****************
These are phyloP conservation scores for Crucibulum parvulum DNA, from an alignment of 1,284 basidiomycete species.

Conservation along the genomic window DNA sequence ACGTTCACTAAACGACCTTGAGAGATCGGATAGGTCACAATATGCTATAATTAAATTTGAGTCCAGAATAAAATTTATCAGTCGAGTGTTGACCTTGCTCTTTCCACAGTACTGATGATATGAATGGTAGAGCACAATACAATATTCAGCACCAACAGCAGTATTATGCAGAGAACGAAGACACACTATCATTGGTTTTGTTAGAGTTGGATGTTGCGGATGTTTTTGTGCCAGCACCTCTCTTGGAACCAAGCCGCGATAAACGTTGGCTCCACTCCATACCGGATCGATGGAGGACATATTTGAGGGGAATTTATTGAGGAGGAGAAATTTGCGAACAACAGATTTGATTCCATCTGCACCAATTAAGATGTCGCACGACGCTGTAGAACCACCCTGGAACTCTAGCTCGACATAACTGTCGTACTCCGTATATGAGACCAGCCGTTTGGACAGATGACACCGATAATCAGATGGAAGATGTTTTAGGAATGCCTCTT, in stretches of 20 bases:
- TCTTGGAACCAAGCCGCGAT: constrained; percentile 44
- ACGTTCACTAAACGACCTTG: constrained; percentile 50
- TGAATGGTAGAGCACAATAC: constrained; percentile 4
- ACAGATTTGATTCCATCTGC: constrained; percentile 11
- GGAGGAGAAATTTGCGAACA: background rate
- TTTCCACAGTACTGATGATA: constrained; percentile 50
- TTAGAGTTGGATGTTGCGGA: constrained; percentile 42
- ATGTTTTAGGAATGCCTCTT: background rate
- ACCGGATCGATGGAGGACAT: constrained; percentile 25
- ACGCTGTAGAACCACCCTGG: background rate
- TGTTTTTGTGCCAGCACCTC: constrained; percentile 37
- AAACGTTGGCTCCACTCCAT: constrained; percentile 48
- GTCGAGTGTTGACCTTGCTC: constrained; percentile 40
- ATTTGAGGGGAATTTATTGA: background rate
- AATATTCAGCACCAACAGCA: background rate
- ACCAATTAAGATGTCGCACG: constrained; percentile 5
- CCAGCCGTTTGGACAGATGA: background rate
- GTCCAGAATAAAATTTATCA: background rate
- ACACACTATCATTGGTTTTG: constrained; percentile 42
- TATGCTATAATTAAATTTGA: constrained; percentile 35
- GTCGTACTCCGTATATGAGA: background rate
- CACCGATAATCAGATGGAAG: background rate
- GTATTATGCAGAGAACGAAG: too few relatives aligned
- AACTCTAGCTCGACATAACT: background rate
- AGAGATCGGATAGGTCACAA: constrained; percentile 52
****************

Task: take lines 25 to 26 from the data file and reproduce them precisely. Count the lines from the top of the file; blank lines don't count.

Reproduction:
- GTATTATGCAGAGAACGAAG: too few relatives aligned
- AACTCTAGCTCGACATAACT: background rate